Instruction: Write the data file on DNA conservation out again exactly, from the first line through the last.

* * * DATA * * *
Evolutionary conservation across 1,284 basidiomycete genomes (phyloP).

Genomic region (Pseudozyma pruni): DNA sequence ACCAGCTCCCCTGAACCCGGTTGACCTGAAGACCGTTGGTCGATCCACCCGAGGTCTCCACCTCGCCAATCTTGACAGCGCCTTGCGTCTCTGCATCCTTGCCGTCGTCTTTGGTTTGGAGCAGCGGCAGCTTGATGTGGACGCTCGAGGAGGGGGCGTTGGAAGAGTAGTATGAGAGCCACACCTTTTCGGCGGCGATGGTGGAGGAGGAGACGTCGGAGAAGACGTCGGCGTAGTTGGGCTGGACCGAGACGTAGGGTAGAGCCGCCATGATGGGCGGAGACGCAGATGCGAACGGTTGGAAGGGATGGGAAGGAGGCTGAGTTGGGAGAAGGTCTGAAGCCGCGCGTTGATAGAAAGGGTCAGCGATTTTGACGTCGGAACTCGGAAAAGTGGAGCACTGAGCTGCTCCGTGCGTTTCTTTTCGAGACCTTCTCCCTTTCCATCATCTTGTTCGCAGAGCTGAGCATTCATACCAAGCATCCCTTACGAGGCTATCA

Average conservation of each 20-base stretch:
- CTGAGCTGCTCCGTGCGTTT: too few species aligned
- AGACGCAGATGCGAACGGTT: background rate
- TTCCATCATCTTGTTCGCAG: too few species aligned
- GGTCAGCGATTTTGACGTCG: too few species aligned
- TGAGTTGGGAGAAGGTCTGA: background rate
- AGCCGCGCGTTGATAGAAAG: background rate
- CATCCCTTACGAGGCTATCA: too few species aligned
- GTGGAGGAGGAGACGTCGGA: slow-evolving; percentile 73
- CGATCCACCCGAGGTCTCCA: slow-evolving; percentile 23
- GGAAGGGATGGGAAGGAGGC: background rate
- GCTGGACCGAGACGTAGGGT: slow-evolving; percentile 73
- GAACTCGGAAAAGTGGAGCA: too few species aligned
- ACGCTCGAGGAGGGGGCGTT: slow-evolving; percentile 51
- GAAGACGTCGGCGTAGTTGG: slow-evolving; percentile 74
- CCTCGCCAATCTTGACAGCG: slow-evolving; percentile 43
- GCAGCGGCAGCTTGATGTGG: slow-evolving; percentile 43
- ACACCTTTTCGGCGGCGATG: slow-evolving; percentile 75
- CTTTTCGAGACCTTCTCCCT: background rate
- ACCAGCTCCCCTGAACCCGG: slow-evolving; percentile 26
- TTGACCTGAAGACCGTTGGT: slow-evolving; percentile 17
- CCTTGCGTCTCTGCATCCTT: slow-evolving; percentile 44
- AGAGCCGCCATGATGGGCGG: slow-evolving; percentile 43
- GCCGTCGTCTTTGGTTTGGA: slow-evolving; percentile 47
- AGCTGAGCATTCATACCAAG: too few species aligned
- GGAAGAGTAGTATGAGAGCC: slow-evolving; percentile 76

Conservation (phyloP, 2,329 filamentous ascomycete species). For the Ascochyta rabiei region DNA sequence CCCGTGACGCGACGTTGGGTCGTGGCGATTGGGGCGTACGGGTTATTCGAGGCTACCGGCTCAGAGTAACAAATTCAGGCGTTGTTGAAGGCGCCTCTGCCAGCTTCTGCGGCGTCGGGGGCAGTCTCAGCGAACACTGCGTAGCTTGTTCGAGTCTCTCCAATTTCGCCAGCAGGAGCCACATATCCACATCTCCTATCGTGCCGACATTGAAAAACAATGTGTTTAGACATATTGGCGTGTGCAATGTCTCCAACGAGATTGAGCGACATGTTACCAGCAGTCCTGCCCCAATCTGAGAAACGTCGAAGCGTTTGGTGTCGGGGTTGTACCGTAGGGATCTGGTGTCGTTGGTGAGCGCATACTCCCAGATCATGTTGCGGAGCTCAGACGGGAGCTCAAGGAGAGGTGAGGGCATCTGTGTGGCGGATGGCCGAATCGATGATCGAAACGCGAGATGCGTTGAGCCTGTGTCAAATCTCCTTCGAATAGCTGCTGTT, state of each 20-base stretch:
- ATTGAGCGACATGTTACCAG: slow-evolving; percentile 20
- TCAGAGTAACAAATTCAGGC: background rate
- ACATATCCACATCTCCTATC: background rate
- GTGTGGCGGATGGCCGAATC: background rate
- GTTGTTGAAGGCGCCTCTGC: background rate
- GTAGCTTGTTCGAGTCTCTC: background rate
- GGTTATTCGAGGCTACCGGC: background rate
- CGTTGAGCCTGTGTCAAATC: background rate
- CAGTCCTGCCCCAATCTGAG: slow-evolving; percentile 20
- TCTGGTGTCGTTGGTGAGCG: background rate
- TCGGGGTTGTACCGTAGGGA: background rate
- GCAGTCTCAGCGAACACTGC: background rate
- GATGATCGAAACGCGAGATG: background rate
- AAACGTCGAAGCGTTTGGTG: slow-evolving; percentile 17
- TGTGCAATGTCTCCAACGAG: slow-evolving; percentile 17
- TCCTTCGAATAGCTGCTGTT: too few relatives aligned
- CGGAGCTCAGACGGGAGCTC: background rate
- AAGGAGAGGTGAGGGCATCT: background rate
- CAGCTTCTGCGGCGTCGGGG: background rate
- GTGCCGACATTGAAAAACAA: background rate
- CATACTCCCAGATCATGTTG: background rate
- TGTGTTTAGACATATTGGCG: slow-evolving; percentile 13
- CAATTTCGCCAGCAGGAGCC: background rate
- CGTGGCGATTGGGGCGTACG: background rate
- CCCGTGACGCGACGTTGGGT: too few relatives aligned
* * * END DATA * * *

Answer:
Evolutionary conservation across 1,284 basidiomycete genomes (phyloP).

Genomic region (Pseudozyma pruni): DNA sequence ACCAGCTCCCCTGAACCCGGTTGACCTGAAGACCGTTGGTCGATCCACCCGAGGTCTCCACCTCGCCAATCTTGACAGCGCCTTGCGTCTCTGCATCCTTGCCGTCGTCTTTGGTTTGGAGCAGCGGCAGCTTGATGTGGACGCTCGAGGAGGGGGCGTTGGAAGAGTAGTATGAGAGCCACACCTTTTCGGCGGCGATGGTGGAGGAGGAGACGTCGGAGAAGACGTCGGCGTAGTTGGGCTGGACCGAGACGTAGGGTAGAGCCGCCATGATGGGCGGAGACGCAGATGCGAACGGTTGGAAGGGATGGGAAGGAGGCTGAGTTGGGAGAAGGTCTGAAGCCGCGCGTTGATAGAAAGGGTCAGCGATTTTGACGTCGGAACTCGGAAAAGTGGAGCACTGAGCTGCTCCGTGCGTTTCTTTTCGAGACCTTCTCCCTTTCCATCATCTTGTTCGCAGAGCTGAGCATTCATACCAAGCATCCCTTACGAGGCTATCA

Average conservation of each 20-base stretch:
- CTGAGCTGCTCCGTGCGTTT: too few species aligned
- AGACGCAGATGCGAACGGTT: background rate
- TTCCATCATCTTGTTCGCAG: too few species aligned
- GGTCAGCGATTTTGACGTCG: too few species aligned
- TGAGTTGGGAGAAGGTCTGA: background rate
- AGCCGCGCGTTGATAGAAAG: background rate
- CATCCCTTACGAGGCTATCA: too few species aligned
- GTGGAGGAGGAGACGTCGGA: slow-evolving; percentile 73
- CGATCCACCCGAGGTCTCCA: slow-evolving; percentile 23
- GGAAGGGATGGGAAGGAGGC: background rate
- GCTGGACCGAGACGTAGGGT: slow-evolving; percentile 73
- GAACTCGGAAAAGTGGAGCA: too few species aligned
- ACGCTCGAGGAGGGGGCGTT: slow-evolving; percentile 51
- GAAGACGTCGGCGTAGTTGG: slow-evolving; percentile 74
- CCTCGCCAATCTTGACAGCG: slow-evolving; percentile 43
- GCAGCGGCAGCTTGATGTGG: slow-evolving; percentile 43
- ACACCTTTTCGGCGGCGATG: slow-evolving; percentile 75
- CTTTTCGAGACCTTCTCCCT: background rate
- ACCAGCTCCCCTGAACCCGG: slow-evolving; percentile 26
- TTGACCTGAAGACCGTTGGT: slow-evolving; percentile 17
- CCTTGCGTCTCTGCATCCTT: slow-evolving; percentile 44
- AGAGCCGCCATGATGGGCGG: slow-evolving; percentile 43
- GCCGTCGTCTTTGGTTTGGA: slow-evolving; percentile 47
- AGCTGAGCATTCATACCAAG: too few species aligned
- GGAAGAGTAGTATGAGAGCC: slow-evolving; percentile 76

Conservation (phyloP, 2,329 filamentous ascomycete species). For the Ascochyta rabiei region DNA sequence CCCGTGACGCGACGTTGGGTCGTGGCGATTGGGGCGTACGGGTTATTCGAGGCTACCGGCTCAGAGTAACAAATTCAGGCGTTGTTGAAGGCGCCTCTGCCAGCTTCTGCGGCGTCGGGGGCAGTCTCAGCGAACACTGCGTAGCTTGTTCGAGTCTCTCCAATTTCGCCAGCAGGAGCCACATATCCACATCTCCTATCGTGCCGACATTGAAAAACAATGTGTTTAGACATATTGGCGTGTGCAATGTCTCCAACGAGATTGAGCGACATGTTACCAGCAGTCCTGCCCCAATCTGAGAAACGTCGAAGCGTTTGGTGTCGGGGTTGTACCGTAGGGATCTGGTGTCGTTGGTGAGCGCATACTCCCAGATCATGTTGCGGAGCTCAGACGGGAGCTCAAGGAGAGGTGAGGGCATCTGTGTGGCGGATGGCCGAATCGATGATCGAAACGCGAGATGCGTTGAGCCTGTGTCAAATCTCCTTCGAATAGCTGCTGTT, state of each 20-base stretch:
- ATTGAGCGACATGTTACCAG: slow-evolving; percentile 20
- TCAGAGTAACAAATTCAGGC: background rate
- ACATATCCACATCTCCTATC: background rate
- GTGTGGCGGATGGCCGAATC: background rate
- GTTGTTGAAGGCGCCTCTGC: background rate
- GTAGCTTGTTCGAGTCTCTC: background rate
- GGTTATTCGAGGCTACCGGC: background rate
- CGTTGAGCCTGTGTCAAATC: background rate
- CAGTCCTGCCCCAATCTGAG: slow-evolving; percentile 20
- TCTGGTGTCGTTGGTGAGCG: background rate
- TCGGGGTTGTACCGTAGGGA: background rate
- GCAGTCTCAGCGAACACTGC: background rate
- GATGATCGAAACGCGAGATG: background rate
- AAACGTCGAAGCGTTTGGTG: slow-evolving; percentile 17
- TGTGCAATGTCTCCAACGAG: slow-evolving; percentile 17
- TCCTTCGAATAGCTGCTGTT: too few relatives aligned
- CGGAGCTCAGACGGGAGCTC: background rate
- AAGGAGAGGTGAGGGCATCT: background rate
- CAGCTTCTGCGGCGTCGGGG: background rate
- GTGCCGACATTGAAAAACAA: background rate
- CATACTCCCAGATCATGTTG: background rate
- TGTGTTTAGACATATTGGCG: slow-evolving; percentile 13
- CAATTTCGCCAGCAGGAGCC: background rate
- CGTGGCGATTGGGGCGTACG: background rate
- CCCGTGACGCGACGTTGGGT: too few relatives aligned